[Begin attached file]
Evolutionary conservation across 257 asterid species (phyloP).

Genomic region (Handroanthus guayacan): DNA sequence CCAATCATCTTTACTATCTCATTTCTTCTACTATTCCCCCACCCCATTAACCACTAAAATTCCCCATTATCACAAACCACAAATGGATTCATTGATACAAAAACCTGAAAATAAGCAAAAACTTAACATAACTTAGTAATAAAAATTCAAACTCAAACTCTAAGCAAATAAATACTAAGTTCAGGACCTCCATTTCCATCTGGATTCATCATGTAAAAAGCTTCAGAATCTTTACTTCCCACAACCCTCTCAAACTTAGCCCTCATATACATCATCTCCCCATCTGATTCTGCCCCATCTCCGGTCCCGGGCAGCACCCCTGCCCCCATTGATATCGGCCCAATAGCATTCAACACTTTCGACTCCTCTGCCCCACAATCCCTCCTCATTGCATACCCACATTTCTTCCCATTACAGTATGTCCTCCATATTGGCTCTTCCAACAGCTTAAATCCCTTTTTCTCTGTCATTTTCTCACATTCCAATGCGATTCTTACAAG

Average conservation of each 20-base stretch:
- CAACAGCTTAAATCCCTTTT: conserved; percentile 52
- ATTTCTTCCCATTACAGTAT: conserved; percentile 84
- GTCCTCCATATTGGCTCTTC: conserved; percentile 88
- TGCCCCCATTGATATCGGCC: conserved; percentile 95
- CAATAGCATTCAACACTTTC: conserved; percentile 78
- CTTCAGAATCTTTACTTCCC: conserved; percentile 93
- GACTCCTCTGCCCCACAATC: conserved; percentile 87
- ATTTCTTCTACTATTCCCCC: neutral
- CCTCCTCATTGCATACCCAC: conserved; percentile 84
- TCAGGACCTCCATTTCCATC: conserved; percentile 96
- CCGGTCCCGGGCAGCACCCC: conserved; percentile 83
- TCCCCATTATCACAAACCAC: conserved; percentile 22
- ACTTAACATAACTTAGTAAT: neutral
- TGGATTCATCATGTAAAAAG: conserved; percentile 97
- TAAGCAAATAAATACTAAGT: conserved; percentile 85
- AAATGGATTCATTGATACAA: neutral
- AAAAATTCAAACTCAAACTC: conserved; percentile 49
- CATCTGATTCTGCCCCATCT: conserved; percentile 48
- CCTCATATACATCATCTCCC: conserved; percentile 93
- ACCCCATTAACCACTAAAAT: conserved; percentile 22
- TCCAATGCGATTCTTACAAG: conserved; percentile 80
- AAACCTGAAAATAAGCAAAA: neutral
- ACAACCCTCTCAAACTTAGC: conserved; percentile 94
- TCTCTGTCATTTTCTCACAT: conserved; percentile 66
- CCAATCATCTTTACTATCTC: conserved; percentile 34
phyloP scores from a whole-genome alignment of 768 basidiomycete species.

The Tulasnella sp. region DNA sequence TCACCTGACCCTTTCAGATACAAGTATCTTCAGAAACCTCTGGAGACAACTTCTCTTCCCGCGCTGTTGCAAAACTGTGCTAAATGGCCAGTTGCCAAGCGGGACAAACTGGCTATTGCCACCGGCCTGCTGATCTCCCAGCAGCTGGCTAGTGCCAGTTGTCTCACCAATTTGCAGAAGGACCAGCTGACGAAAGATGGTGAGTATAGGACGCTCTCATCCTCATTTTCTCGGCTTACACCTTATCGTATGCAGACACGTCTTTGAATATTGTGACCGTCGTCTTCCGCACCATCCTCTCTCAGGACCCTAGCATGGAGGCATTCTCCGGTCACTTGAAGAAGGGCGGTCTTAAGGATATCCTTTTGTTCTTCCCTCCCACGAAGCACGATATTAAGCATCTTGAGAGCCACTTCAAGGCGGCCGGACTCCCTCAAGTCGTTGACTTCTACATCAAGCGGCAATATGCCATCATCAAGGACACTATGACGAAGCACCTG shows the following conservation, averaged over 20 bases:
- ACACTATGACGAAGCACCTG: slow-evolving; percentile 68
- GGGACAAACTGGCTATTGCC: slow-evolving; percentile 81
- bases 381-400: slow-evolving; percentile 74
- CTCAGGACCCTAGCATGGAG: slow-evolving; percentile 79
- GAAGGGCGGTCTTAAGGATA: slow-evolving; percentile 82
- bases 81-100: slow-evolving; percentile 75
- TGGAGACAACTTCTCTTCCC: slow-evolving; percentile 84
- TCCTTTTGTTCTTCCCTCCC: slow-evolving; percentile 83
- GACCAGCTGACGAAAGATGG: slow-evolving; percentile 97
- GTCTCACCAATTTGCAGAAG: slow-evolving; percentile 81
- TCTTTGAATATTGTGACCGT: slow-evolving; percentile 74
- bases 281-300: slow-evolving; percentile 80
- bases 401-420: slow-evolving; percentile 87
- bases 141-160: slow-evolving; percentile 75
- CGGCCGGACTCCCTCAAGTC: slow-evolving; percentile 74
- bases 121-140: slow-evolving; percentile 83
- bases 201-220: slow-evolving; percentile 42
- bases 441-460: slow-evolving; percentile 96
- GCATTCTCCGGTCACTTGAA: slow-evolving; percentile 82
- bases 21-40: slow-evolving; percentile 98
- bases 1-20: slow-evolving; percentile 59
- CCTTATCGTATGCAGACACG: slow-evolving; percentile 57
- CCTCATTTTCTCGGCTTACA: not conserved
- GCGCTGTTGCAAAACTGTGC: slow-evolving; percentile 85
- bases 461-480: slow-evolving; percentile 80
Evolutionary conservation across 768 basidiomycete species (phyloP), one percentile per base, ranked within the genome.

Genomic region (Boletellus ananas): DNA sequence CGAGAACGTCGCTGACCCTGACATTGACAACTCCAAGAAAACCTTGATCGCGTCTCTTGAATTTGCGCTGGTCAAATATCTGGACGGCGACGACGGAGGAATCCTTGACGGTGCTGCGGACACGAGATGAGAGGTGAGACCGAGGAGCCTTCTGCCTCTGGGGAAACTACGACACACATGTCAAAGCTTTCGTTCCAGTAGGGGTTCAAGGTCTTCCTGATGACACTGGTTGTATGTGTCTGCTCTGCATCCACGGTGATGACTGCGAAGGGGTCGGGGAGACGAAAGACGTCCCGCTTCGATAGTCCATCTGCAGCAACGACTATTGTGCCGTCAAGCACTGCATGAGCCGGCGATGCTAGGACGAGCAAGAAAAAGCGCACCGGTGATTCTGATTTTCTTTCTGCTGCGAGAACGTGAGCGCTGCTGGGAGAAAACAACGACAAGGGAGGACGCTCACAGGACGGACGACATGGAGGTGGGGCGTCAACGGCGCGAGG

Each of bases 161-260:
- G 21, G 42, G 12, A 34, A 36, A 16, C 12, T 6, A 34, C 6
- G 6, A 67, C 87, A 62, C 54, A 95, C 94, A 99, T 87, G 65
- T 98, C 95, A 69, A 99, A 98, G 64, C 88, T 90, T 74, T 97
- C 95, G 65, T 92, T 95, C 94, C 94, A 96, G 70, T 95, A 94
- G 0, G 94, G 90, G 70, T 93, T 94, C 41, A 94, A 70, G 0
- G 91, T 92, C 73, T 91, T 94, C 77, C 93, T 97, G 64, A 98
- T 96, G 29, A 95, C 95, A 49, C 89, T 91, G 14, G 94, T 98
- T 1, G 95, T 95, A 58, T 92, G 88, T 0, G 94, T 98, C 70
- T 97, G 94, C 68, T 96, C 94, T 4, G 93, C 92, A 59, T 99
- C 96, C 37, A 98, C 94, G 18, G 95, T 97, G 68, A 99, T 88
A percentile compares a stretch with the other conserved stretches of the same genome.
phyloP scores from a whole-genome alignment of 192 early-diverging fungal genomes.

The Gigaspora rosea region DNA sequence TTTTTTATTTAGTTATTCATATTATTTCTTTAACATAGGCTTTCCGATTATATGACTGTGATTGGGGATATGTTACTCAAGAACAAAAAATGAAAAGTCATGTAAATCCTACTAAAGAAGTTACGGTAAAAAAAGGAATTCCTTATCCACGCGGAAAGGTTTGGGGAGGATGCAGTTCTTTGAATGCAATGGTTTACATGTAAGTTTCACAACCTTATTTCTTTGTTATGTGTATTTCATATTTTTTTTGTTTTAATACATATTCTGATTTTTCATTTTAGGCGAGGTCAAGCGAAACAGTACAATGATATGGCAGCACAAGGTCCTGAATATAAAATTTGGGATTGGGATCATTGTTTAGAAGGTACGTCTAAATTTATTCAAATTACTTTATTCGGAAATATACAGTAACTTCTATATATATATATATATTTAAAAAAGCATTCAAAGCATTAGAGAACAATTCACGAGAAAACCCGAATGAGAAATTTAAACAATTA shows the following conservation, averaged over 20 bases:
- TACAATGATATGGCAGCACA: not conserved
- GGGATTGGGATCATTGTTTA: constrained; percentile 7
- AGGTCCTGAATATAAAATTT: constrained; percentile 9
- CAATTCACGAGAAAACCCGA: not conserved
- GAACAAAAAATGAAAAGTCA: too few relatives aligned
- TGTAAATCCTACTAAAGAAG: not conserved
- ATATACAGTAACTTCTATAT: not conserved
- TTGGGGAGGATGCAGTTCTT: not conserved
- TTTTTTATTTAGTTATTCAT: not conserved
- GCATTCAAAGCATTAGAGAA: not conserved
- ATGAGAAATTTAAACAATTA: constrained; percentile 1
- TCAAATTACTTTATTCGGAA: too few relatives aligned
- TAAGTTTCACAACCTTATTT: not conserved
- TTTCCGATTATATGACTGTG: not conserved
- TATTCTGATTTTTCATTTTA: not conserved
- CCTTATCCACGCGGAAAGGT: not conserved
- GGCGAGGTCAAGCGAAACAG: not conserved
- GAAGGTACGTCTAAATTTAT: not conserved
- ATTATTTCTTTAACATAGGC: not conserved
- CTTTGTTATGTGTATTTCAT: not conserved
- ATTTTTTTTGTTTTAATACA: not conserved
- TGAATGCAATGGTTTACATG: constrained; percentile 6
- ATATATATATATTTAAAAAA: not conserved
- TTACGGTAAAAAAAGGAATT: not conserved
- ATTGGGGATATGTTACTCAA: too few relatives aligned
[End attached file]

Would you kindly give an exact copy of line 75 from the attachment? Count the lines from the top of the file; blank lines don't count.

- CAATTCACGAGAAAACCCGA: not conserved